Molecular Mechanics (Part 2: Nonbonded Interactions)

My last post dealt with interactions between atoms that were separated by a small number of chemical bonds.  This post deals with the interactions between the atoms that are not connected by chemical bonds -- the nonbonded interactions.

Standard fixed-charge force fields typically have a nonbonded potential that accounts for interactions between partial atomic charges and van der Waals interactions that model dispersion interactions.  Because it is computationally efficient, the Lennard-Jones equation is often used to model van der Waals interactions.  The equations for these interactions are shown below:

$$U_{elec} = \frac 1 2 \sum _ {i=1} ^ N \sum _ {j=1} ^ N \frac 1 {4 \pi \epsilon_0} \frac {q_i q_j} r$$
$$U_{vdW} = \frac 1 2 \sum_{i=1}^N \sum_{i=1}^N 4 \epsilon_{i,j} \left[ \left( \frac {\sigma} r \right) ^ {12} - \left( \frac {\sigma} r \right) ^ 6 \right]$$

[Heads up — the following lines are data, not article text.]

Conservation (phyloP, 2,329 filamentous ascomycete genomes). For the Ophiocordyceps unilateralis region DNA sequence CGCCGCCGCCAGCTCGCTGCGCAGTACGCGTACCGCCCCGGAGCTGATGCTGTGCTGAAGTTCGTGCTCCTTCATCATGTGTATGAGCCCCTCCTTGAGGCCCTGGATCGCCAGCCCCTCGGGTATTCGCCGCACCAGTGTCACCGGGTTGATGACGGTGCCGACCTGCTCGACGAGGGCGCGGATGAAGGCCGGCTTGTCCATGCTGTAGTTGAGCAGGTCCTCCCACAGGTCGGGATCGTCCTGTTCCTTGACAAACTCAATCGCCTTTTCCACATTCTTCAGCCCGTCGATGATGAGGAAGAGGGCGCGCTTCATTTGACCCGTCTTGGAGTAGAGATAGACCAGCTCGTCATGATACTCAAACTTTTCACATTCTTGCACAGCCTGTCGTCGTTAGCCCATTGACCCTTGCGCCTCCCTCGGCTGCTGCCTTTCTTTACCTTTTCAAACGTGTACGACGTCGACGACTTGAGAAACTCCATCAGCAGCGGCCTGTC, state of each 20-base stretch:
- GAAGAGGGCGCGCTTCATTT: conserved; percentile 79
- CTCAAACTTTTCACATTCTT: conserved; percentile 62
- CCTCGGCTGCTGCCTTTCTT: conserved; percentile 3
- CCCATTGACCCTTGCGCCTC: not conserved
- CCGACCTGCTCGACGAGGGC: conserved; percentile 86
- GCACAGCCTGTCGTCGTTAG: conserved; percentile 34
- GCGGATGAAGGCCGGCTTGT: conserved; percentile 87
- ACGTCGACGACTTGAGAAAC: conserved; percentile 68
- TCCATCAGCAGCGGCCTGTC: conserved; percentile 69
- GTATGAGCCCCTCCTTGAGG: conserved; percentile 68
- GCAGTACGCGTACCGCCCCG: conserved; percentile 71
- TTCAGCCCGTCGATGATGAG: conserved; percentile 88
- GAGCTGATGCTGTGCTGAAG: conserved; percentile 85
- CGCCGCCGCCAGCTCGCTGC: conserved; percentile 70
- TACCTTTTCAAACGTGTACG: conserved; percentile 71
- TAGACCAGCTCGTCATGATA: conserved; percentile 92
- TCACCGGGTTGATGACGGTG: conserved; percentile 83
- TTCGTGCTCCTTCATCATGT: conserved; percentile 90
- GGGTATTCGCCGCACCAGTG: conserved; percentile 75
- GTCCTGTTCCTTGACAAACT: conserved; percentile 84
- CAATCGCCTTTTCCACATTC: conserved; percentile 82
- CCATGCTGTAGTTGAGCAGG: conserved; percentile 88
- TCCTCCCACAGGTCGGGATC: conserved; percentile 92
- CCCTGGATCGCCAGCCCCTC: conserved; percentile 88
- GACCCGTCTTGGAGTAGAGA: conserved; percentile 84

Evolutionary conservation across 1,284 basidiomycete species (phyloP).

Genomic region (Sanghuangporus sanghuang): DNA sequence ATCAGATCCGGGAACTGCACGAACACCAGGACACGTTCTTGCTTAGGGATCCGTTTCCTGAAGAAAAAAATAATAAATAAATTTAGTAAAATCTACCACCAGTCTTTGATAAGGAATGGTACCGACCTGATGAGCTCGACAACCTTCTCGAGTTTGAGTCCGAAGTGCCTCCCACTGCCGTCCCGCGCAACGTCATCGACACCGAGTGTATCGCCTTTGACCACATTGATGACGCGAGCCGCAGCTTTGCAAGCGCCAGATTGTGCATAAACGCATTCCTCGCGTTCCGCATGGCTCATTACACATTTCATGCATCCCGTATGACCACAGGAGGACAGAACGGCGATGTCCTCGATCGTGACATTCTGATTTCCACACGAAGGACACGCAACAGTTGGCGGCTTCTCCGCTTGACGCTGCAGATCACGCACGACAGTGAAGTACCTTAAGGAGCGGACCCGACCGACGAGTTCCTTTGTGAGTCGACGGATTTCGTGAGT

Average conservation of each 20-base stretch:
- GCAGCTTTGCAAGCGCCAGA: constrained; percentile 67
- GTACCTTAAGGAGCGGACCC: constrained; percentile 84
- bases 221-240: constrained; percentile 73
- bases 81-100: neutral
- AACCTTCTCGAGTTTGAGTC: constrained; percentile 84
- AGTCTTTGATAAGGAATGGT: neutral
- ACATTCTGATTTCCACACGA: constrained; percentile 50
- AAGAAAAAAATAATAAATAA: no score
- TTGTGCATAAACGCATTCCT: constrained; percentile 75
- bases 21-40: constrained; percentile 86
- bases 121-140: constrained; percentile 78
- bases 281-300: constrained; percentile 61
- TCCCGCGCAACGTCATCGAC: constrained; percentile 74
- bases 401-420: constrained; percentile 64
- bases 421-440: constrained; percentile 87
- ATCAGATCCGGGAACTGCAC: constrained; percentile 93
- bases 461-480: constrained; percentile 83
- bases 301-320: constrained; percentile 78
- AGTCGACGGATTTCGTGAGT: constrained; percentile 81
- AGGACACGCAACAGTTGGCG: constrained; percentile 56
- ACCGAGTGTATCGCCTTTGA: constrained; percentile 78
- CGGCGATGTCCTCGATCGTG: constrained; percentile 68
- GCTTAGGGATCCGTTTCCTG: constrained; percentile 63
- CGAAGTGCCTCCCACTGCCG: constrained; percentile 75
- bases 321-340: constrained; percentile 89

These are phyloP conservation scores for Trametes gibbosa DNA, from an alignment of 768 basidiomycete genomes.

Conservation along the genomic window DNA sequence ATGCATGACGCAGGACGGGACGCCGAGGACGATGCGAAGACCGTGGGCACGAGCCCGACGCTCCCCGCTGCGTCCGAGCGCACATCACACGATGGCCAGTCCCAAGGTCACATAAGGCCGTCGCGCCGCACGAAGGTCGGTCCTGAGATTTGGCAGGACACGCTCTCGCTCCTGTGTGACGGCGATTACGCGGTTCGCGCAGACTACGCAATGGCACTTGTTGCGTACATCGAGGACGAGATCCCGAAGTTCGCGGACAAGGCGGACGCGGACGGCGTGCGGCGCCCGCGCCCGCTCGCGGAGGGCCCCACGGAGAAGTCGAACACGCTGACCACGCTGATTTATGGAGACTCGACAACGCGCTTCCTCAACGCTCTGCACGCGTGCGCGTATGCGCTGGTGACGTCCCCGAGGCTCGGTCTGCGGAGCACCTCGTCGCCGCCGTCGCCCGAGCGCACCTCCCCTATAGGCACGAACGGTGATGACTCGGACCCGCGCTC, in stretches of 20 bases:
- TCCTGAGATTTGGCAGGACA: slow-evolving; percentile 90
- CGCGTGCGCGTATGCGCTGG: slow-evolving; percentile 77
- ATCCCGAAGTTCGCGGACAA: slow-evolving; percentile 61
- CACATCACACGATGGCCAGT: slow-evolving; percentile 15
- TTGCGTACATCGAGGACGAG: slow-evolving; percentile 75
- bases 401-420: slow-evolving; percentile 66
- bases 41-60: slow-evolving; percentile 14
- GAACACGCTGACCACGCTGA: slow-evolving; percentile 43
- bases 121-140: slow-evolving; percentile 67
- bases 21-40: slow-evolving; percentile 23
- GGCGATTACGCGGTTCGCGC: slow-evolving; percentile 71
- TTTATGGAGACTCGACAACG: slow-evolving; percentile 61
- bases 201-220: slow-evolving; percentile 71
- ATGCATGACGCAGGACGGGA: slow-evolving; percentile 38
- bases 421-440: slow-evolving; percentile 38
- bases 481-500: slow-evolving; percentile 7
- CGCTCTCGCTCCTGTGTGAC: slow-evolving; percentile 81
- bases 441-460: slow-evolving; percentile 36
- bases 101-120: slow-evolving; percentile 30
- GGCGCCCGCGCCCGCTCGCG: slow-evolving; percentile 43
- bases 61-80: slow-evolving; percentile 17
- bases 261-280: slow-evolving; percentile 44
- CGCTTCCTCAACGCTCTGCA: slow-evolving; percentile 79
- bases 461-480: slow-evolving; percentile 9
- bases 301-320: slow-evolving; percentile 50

This part of the calculation is by far the most expensive, as interactions between all pairs of particles must be computed.  When trying to model systems in the condensed phase, we need to include the effect of the bulk solvent environment on our system of interest, meaning that we need to somehow account for $\approx 10^{23}$ water molecules!  Since modern hardware is limited to simulating $\approx 10^6$ atoms, we need to have some way of simplifying our model.

The two broad families of methods that researchers typically employ to simulate aqueous environments is to: a) model the solvent implicitly as a continuum dielectric using, for example, the Generalized Born (GB) model and b) construct a periodic unit cell with a small amount of solvent surrounding the solute and tessellate that unit cell in all directions to approximate a bulk solution.

What sets OpenMM apart from other software packages here is, once again, its extreme customizability and flexibility.  Using its Custom GB forces for example, you can rapidly prototype new implicit solvent models to improve the treatment of solvent effects on biomolecules.  All you need is an equation and a set of atomic parameters, and OpenMM will do the rest, letting you test your new models efficiently using the power of GPUs in minutes.

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